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Oil prices are down, and so is exploring for oil

Oil wells pump the oil fields of California's southern Central Valley.  David McNew/Getty Images

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Global oil discoveries in 2015 cratered to a 70-year low. Drillers found 2.7 billion barrels of crude, the lowest amount since 1947, according energy consultancy Wood Mackenzie. 

Low oil prices mean companies can only afford to drill half the exploratory wells they normally do.

“The dip we’re seeing in exploration activity, the dip that we’re seeing in discovered volumes, that will come home to roost in a decade,” said Julie Wilson, director of global exploration research at Wood Mackenzie.

Ten or 12 years is how long it takes for an oil company to find and drill and deliver petroleum from a big field. The thing is, the world’s demand for oil by then will likely be higher than it is today, even assuming today’s climate change pledges cut fossil fuel use. And any oil shortage would push oil and gasoline prices up.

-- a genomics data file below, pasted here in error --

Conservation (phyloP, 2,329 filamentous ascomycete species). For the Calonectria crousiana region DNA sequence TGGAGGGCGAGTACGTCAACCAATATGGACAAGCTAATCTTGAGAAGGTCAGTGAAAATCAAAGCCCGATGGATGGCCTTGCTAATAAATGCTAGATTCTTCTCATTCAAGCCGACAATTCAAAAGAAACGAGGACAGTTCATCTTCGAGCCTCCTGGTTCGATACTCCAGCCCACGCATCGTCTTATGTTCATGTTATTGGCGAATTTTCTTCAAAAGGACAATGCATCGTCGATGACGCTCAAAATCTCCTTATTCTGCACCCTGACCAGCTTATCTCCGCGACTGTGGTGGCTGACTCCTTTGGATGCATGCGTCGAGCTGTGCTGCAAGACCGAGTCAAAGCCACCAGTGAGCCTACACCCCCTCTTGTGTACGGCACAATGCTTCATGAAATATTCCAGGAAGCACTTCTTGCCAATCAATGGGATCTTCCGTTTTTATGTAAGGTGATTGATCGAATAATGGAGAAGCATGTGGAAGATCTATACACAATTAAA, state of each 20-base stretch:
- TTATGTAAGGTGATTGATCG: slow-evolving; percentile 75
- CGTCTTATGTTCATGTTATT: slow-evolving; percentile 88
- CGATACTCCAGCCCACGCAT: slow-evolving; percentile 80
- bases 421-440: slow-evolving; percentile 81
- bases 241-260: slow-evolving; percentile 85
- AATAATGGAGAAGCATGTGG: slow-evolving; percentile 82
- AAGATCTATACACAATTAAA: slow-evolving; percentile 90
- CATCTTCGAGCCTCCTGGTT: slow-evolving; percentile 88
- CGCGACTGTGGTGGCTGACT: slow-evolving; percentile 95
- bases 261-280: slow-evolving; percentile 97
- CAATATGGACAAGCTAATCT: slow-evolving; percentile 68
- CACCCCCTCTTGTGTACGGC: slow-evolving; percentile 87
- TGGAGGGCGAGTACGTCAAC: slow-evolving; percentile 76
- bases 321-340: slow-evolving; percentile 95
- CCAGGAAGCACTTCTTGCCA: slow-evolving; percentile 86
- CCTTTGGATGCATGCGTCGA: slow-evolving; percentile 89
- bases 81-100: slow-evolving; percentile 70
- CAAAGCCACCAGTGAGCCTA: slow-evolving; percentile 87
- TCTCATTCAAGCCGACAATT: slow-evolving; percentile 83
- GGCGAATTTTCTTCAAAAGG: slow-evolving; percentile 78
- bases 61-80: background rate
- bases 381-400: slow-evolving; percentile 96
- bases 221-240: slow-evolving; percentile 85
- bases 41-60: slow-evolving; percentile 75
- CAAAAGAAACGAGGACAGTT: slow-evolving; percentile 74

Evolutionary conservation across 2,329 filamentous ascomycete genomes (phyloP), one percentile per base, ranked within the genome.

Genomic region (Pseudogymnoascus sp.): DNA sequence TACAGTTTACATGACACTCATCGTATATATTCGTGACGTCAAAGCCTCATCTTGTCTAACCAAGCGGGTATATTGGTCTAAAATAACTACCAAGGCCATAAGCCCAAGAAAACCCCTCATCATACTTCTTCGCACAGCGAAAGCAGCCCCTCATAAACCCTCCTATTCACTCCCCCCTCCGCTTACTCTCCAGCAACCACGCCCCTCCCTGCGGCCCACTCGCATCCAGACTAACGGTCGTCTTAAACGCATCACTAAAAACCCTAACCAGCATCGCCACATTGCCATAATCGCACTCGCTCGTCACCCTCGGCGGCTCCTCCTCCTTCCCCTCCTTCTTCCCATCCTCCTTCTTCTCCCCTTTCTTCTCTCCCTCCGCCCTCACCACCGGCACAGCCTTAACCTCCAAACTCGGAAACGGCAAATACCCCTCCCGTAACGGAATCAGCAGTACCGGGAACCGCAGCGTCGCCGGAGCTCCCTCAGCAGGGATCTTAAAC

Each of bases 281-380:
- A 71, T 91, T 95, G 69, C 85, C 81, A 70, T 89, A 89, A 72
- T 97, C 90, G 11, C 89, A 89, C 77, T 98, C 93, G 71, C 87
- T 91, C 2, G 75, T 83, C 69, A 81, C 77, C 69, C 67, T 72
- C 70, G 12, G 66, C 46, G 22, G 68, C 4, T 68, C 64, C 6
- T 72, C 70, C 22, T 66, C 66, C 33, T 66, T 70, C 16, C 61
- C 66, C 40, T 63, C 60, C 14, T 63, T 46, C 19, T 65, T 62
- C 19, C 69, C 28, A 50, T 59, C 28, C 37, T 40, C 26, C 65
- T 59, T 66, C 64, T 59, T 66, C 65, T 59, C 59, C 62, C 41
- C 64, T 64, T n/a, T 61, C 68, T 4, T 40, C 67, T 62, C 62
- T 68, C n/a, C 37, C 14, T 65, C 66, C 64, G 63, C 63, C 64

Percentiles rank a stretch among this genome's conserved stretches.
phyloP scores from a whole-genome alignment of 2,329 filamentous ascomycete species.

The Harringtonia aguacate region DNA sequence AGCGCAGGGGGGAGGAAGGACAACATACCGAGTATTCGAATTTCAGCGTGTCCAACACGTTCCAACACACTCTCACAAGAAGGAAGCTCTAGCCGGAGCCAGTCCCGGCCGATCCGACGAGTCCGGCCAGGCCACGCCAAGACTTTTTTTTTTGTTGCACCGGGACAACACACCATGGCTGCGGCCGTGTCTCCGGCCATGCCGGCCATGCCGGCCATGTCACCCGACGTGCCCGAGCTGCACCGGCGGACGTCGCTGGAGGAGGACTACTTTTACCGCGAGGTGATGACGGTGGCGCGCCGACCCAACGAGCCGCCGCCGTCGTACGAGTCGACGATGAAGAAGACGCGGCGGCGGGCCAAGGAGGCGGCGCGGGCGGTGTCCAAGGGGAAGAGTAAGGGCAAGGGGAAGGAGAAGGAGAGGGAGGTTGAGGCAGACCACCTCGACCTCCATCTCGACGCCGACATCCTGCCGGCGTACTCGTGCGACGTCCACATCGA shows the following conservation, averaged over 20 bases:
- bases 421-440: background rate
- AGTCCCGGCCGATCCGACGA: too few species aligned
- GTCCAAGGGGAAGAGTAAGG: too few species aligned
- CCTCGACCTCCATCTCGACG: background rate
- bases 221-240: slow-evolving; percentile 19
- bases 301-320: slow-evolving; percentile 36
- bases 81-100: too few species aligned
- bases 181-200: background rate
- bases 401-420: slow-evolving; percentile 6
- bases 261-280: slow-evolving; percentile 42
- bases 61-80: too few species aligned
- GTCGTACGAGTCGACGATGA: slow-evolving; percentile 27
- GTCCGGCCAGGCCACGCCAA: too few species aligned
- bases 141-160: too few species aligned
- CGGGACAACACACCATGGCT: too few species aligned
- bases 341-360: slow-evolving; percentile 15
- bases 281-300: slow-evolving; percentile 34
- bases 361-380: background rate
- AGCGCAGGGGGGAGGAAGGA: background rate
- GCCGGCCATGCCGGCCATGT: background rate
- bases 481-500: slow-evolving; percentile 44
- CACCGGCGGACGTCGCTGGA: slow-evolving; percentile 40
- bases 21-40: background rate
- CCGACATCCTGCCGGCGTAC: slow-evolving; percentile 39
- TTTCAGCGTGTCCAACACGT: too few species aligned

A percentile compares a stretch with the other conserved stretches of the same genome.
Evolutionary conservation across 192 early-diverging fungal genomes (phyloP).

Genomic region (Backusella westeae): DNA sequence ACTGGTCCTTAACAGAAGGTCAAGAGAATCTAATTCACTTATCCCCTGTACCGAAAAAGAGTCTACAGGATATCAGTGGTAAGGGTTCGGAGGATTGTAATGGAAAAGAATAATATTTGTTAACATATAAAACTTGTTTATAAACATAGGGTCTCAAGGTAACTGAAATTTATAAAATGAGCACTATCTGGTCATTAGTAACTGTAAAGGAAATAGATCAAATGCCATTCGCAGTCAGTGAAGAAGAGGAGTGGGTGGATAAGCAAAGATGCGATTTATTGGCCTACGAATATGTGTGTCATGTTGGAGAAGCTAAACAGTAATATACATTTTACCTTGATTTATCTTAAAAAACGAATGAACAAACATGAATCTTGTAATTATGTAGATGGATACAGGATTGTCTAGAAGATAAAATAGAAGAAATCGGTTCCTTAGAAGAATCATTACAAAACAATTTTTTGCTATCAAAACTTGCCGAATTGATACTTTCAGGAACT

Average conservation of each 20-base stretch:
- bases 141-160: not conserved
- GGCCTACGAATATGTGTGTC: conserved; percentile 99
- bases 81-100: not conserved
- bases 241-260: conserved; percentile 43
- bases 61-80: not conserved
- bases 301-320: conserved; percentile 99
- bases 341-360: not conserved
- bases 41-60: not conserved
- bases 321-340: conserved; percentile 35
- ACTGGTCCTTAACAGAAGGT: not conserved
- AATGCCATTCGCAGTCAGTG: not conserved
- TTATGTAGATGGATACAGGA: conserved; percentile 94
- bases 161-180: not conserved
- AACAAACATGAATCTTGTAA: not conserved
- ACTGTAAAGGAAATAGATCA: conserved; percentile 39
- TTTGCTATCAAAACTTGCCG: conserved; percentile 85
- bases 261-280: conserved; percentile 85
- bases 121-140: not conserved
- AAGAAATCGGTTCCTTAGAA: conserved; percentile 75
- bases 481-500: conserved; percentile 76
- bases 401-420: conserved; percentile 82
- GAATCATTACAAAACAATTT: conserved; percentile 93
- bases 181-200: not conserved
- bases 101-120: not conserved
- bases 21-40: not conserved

Skimpy discoveries aren’t just the result of tight-fisted oil companies. The firms’ drilling success rate is also down.

“You could argue that the industry is not doing something correctly at the moment,” said Nils-Henrik Bjurstrom, head of global exploration analysis at energy consultancy Rystad Energy in Norway.

As bad as exploration and discoveries went last year, many projections for this year are even lower.

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